The cost of the occupation of Crimea – 7,067 recorded human rights violations

January 6, 2022

On Friday, December 10, the whole world celebrates Human Rights Day – it was on this day in 1948 during the third session of the UN General Assembly that the General Declaration of Human Rights was adopted. At the international level, this document proclaimed basic civil, political, social, economic and cultural rights and thus established their standards. However, not all countries comply with the principles of the declaration. In particular, after the occupation of Crimea by the Russian Federation in 2014, the human rights situation on the peninsula is constantly deteriorating.

After the occupation of Crimea by Russia in 2014, hundreds of activists were repressed for their civic stance. Criminal cases have been initiated, detentions, searches and arrests are systematically carried out, people forcibly disappear.

The indigenous people of Crimea – the Crimean Tatars, against whom repressions are being carried out, found themselves in a particularly difficult situation. According to the Crimean Tatar Resource Center, over the entire period of occupation, the number of political prisoners and prosecuted in criminal cases reached 234, 165 of which are representatives of the Crimean Tatar people.

Russia, in violation of international law, continues to carry out massive repressions and put pressure on the Crimean Tatars and pro-Ukrainian activists on the territory of the Crimean peninsula. So, according to our data, for 2017 – 2021, the following was recorded on the peninsula:

342 searches (256  against Crimean Tatars)

1215 arrests (1006 against Crimean Tatars)

1142 interrogations (878 against Crimean Tatars)

1,036 arrests (781 against Crimean Tatars)

2,550 violations of the right to a fair trial (1,569 against Crimean Tatars)

501 violations of the right to health (315 against Crimean Tatars)

281 transferrings (208 against Crimean Tatars).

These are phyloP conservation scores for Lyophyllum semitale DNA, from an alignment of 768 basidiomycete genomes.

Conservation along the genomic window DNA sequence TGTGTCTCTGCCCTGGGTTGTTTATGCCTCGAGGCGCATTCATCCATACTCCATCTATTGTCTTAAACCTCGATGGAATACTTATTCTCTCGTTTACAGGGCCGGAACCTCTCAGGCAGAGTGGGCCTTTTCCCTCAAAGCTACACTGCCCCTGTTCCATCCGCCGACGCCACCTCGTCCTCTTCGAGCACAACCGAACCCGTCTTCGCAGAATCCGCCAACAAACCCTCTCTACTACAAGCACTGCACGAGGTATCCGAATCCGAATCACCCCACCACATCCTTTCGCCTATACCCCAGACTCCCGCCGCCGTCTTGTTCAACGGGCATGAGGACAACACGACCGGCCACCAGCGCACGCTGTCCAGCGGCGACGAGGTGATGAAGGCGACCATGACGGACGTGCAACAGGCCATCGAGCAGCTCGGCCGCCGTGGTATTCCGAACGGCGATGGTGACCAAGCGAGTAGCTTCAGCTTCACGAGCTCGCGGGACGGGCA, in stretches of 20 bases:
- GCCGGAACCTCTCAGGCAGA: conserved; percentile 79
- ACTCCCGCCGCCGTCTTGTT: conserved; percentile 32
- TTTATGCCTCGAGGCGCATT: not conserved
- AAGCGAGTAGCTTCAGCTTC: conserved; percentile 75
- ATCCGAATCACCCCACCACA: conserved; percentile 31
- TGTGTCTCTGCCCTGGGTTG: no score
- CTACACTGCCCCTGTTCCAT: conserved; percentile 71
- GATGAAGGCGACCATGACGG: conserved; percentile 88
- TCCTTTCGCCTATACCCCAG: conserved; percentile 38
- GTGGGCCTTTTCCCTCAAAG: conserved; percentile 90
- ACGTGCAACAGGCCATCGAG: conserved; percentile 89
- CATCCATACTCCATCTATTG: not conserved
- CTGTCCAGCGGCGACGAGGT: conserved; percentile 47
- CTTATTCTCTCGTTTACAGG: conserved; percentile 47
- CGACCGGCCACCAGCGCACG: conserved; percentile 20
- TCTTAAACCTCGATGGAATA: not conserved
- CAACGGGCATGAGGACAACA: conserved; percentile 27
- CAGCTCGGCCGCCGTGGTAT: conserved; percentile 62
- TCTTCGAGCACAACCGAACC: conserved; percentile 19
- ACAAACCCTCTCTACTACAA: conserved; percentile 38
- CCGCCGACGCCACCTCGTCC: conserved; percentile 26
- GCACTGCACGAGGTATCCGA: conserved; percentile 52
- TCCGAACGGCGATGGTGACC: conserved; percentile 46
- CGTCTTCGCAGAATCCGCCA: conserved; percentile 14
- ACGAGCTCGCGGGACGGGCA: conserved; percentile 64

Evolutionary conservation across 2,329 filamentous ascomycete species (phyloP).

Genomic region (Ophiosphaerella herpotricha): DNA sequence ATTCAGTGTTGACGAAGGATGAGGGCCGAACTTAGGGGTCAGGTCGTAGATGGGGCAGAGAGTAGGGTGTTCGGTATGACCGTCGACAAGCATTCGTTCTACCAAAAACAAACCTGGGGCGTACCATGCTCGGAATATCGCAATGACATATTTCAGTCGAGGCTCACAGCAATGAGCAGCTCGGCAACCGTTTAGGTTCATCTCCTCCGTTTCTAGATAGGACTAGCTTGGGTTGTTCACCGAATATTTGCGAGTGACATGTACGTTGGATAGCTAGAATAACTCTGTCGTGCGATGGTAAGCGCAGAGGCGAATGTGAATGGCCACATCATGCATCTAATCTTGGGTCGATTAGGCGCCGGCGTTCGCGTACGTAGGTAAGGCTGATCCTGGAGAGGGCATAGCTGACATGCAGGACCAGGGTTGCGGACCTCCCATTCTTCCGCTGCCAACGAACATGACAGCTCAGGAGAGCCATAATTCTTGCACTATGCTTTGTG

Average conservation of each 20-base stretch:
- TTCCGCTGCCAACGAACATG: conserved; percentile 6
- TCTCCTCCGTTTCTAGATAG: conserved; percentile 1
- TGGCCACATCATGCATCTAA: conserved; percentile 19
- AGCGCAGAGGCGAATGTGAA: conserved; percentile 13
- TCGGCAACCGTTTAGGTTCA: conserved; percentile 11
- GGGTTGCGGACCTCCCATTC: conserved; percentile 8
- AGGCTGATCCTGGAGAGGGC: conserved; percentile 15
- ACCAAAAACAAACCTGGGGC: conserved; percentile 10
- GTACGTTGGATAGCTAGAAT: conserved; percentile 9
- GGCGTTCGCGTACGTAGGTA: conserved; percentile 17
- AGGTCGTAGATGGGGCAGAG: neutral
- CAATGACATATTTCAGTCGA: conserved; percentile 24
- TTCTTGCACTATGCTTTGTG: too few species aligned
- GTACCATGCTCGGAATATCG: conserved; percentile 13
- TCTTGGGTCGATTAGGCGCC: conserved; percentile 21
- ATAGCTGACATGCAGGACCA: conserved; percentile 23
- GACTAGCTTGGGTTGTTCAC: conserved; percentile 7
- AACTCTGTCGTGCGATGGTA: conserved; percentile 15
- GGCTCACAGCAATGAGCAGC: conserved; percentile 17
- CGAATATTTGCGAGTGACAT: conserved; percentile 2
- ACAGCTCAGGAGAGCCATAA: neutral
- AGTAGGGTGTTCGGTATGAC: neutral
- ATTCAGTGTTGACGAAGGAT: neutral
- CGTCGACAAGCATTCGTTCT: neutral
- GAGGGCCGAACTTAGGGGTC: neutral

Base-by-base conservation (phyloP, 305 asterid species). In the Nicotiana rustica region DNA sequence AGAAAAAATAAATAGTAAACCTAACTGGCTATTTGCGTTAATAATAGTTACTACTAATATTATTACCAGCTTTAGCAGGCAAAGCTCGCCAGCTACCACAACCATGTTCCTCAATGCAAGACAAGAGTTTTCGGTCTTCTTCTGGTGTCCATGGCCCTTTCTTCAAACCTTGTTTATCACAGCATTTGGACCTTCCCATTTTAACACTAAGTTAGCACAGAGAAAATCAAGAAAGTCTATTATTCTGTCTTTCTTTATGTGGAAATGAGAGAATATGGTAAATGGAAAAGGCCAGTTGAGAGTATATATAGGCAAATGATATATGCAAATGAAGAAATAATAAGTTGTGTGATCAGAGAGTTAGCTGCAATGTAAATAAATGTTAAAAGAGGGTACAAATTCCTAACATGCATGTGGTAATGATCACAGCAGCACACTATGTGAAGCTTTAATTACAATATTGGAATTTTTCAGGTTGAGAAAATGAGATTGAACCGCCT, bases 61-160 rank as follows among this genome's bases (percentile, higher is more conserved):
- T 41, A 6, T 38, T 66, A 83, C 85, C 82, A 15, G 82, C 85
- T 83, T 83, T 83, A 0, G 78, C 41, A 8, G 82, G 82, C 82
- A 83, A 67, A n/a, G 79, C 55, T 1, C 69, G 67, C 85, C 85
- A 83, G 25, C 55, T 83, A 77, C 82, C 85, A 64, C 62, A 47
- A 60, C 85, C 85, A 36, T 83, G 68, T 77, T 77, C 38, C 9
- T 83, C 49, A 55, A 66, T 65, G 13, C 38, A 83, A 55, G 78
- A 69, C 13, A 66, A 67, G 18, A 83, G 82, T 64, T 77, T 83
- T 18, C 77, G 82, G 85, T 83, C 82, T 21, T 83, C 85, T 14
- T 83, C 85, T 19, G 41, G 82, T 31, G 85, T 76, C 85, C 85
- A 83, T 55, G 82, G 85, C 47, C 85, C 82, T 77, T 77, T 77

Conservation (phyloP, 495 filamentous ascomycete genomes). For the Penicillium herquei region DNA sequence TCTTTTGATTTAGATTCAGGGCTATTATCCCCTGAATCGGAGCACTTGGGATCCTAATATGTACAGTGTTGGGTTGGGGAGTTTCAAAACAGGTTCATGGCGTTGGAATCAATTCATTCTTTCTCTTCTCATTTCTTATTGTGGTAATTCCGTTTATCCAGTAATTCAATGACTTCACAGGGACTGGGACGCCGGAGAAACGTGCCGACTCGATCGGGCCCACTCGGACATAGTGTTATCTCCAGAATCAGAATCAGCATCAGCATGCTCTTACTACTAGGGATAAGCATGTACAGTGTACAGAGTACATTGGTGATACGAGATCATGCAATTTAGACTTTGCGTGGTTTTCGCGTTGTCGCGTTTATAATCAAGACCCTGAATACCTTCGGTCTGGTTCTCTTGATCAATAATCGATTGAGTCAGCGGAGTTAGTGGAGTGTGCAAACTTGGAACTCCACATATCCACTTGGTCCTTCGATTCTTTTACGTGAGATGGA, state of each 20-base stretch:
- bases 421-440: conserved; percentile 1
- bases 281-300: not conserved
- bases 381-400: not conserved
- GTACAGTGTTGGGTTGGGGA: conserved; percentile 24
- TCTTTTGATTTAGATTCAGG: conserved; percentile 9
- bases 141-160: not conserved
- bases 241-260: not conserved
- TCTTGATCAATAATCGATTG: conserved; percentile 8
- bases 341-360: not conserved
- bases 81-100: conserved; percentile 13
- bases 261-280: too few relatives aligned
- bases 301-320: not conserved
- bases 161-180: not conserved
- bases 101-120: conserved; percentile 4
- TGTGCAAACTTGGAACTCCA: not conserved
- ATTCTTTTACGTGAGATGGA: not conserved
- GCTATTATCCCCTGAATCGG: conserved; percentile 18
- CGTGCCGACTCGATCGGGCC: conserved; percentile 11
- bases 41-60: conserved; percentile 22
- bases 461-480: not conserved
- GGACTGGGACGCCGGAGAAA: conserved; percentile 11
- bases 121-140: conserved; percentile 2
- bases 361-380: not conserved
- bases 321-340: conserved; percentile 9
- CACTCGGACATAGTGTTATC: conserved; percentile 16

In total, in 2017-2021, 7067 violations of basic human rights were recorded in the occupied Crimea, 5015 – against representatives of the indigenous Crimean Tatar people.

The Crimean Tatar Resource Center is launching the campaign "The Cost of the Occupation of Crimea" aimed at reminding the international community of the occupation of Crimea, of human rights violations on the peninsula, of the systemic repressions of the Russian Federation against the Ukrainian and Crimean Tatar peoples, and that after eight years the situation has not is improving.

We call on everyone to join the campaign The Price of the Occupation of Crimea and distribute the poster via your pages on social networks (Facebook, Twitter, Instagram, Telegram) to show the occupier and the whole world that we continue to fight for the return of Crimea and an end to human rights violations. Thus, we will show solidarity with our compatriots in the occupied Crimea, who became victims of the occupation regime.

We remind you that the Crimean Tatar Resource Center not only records violations of human rights, but also informs the international community about the crimes of the Russian Federation. For example, recently the CTRC prepared a report on the topic Persecution and violence against women in the occupied Crimea, which was posted on the OHCHR website.

Over the entire period of their work, the experts of the Crimean Tatar Resource Center have submitted 86 applications, complaints, reports to international human rights organizations and their structures:

– ECHR (25 applications);

– UN Special Rapporteur on the Rights of Indigenous Peoples (7 documents);

– EMRIP (4 documents);

– UN Permanent Forum on Indigenous Issues (2 documents);

– UN Special Procedures (20 documents);

– UN Human Rights Committee (2 statements);

– UN Committee on Women's Rights (1 document);

– Office of the United Nations High Commissioner for Human Rights (1 report);

– European Committee against Torture and Inhuman or Degrading Treatment or Punishment (7 complaints);

– HDIM, OSCE (16 reports);

– Other OSCE bodies (1 document).

The poster was designed by the Crimean Tatar Resource Center and Ukrainian artist Andriy Yermolenko.